One night Maloin, a switchman at a seaside railway station situated by a ferry harbor, witnesses a terrible event. He is just watching the arrival of the last ferry at night from his ... See full summary »
When two brothers organize the robbery of their parents' jewelry store the job goes horribly wrong, triggering a series of events that sends them, their father and one brother's wife hurtling towards a shattering climax.
Philip Seymour Hoffman,
A cab driver finds himself the hostage of an engaging contract killer as he makes his rounds from hit to hit during one night in Los Angeles. He must find a way to save both himself and one last victim.
In late 1950s New York, Tom Ripley, a young underachiever, is sent to Italy to retrieve a rich and spoiled millionaire playboy, named Dickie Greenleaf. But when the errand fails, Ripley takes extreme measures.
When Keller Dover's daughter and her friend go missing, he takes matters into his own hands as the police pursue multiple leads and the pressure mounts. But just how far will this desperate father go to protect his family?
Julia is a drunk. She loses her job in real estate and at an A.A. meeting meets a neighbor, Elena, an addled Mexican woman who talks about having lots of money and a plan to kidnap her own son from the boy's grandfather, a wealthy businessman. Elena wants Julia's help. Julia says yes with her own plan to do this alone. Following Elena's plan, Julia manages to grab the boy, Tom, who's about 10. Now what? She asks for a ransom. Tom's grandfather and his money are connected directly to Mexican drug trafficking, so Julia is up against long odds. Will anyone make it out alive? Written by
In real life, Tilda Swinton, who plays an alcoholic in the film, cannot drink. She says she would fall asleep after having just one glass. See more »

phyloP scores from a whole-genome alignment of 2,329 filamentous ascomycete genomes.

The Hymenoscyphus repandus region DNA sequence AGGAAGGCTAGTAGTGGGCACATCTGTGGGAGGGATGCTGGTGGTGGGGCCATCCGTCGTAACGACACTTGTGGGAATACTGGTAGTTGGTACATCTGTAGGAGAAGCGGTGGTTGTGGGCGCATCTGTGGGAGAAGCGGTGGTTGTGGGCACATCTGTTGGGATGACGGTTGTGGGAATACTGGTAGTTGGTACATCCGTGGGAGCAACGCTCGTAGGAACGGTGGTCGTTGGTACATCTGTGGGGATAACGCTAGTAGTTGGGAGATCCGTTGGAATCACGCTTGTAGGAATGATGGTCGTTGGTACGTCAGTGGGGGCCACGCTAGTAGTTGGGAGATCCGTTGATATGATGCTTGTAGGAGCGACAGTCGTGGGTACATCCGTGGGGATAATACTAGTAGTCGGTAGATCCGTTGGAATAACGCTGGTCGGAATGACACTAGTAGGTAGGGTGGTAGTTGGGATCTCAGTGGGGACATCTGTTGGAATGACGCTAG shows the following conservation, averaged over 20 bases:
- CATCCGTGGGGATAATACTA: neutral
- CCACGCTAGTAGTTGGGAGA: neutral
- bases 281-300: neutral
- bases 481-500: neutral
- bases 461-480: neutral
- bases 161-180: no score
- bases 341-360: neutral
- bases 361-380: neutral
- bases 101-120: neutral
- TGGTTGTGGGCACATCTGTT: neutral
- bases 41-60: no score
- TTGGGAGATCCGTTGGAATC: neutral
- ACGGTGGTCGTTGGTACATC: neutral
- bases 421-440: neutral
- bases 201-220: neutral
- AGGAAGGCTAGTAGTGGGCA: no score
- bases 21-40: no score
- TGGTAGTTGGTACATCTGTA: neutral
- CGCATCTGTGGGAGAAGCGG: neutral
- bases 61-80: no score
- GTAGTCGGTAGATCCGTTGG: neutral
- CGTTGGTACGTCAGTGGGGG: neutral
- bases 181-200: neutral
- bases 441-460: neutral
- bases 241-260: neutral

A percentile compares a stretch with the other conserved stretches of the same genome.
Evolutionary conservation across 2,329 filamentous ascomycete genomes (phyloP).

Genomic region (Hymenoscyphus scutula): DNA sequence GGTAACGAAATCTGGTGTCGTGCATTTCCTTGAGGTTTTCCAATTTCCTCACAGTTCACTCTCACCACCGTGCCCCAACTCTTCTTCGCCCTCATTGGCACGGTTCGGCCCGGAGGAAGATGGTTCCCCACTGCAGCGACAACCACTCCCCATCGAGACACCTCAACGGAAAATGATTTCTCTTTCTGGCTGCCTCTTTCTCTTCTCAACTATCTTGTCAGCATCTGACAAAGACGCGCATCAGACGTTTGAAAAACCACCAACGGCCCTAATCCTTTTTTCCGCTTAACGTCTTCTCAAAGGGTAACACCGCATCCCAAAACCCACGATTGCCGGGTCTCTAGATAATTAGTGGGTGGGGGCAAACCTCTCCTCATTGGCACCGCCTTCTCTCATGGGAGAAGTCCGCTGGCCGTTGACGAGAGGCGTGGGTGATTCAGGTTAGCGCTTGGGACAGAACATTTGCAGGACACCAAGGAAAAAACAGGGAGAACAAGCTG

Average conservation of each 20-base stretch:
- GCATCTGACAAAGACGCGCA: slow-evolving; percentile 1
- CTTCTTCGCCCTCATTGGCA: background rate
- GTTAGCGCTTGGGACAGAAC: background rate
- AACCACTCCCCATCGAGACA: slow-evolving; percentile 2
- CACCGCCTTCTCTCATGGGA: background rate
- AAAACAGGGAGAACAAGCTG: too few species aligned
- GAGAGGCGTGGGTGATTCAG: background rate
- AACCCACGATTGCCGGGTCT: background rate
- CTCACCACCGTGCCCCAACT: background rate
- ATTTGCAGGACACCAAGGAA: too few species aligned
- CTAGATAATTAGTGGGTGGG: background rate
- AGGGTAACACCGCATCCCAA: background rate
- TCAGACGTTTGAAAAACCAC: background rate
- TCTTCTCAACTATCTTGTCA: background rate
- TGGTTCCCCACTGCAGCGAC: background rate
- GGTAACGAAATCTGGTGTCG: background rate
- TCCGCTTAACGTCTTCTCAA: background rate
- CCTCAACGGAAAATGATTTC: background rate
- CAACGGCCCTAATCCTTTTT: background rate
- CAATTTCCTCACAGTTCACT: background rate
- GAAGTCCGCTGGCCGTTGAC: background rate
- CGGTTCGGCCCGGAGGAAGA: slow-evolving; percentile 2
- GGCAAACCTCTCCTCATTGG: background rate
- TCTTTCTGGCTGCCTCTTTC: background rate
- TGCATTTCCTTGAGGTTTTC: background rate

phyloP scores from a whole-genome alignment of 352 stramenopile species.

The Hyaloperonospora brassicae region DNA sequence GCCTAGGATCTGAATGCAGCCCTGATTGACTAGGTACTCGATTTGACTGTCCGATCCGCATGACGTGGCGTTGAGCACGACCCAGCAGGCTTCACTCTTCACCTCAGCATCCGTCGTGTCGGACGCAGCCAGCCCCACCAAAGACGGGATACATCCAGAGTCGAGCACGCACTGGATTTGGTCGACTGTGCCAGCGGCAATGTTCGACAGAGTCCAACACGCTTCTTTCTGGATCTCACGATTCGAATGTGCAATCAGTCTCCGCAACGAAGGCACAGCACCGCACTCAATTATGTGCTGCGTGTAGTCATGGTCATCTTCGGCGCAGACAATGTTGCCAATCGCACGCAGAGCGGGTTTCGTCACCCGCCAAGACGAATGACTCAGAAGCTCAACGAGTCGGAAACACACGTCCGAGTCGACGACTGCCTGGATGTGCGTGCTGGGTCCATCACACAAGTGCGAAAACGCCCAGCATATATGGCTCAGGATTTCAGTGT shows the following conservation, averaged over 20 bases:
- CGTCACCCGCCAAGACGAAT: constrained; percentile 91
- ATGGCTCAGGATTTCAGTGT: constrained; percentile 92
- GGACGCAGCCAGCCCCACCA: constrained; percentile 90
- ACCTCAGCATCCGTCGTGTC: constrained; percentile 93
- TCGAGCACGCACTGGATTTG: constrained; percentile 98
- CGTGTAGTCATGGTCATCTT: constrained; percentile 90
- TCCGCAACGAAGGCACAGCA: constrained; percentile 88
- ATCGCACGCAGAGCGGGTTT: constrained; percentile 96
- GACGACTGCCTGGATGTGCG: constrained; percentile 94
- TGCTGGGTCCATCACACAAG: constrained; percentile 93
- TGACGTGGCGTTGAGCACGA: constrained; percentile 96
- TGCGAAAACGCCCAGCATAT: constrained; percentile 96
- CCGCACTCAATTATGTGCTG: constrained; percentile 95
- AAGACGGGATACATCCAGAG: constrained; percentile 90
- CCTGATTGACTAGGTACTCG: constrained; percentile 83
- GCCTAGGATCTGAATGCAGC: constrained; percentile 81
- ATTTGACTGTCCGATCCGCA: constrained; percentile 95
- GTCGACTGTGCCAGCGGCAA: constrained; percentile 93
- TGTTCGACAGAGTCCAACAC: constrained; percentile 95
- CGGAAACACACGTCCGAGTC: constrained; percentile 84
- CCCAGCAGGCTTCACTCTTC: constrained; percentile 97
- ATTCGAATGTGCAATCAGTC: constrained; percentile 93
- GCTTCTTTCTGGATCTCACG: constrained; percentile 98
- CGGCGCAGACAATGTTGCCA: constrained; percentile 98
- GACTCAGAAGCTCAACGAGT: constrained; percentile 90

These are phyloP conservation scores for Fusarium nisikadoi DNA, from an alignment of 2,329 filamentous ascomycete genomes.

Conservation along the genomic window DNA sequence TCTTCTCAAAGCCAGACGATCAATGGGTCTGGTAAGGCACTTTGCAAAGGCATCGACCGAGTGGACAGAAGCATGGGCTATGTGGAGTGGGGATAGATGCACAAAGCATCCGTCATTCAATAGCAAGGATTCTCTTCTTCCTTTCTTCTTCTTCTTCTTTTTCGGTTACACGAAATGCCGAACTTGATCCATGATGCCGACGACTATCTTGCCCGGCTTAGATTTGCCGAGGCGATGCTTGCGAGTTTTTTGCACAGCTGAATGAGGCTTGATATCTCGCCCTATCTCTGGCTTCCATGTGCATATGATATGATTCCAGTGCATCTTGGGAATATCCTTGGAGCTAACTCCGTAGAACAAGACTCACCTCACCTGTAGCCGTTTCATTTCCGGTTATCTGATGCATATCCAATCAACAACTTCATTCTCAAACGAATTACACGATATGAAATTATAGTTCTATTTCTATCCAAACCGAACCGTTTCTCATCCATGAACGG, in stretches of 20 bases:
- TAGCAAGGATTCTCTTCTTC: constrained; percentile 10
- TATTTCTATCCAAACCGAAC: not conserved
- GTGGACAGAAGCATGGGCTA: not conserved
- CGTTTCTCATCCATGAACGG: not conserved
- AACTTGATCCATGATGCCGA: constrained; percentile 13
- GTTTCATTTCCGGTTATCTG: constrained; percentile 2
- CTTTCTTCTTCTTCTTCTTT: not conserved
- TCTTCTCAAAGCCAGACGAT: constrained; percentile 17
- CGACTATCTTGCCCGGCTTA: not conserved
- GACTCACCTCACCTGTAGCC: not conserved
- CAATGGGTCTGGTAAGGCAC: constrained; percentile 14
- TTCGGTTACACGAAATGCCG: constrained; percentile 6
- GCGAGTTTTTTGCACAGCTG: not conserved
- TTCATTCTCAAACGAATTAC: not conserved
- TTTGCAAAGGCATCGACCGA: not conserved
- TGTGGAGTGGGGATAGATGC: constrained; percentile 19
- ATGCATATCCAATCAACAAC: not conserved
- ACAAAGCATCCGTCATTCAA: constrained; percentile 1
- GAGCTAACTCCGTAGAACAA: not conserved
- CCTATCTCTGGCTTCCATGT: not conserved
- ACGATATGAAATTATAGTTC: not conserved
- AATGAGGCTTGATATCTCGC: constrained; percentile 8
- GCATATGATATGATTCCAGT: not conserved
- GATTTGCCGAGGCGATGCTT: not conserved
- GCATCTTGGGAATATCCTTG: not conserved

When Julia finds Tom unconscious in the desert, she gets out of the car and shouts Tom's name several times as she runs towards him. Listen carefully, and you'll hear Tilda Swinton calling out 'Tom' with her real life English accent instead of her character's American accent. See more »
And it's time *my* luck changed. And it's time something went right for *me*!
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I could not like this film more. Yes, it's messy. Yes, it's extreme... but it is precisely for these reasons that I adore it. In this age of one slick, bland, impeccably crafted and neutered blockbuster suppository after the other and at a time when so-called independent films are so often just show reels for wanna-be future suppository crafters, this is a breath of pure, animalistic, delightfully anarchic, fresh air. It is truly cinematic, ambitious, original and brilliant. The dialogue is a bit weak in places and it feels like it was edited in a rush, but those are my only complaints. Swintons performance is full of fantasy and compassion and anyone who has ever spent time around hard-core drinkers will know that it is 100% realistic. The entire experience of watching this film is like a binge weekend for the viewer: All threads unravel, reason becomes skewed and when sobriety finally kicks in, you are left with nothing. I was swept along in a complete state of reverie and found myself breathless and wishing it could go on longer when it ended. The colourful mix of characters and landscapes are beautifully framed and lit. The whole thing is like a bizarre European fairytale of what America is like. Oscars for best Actress and cinematography please!
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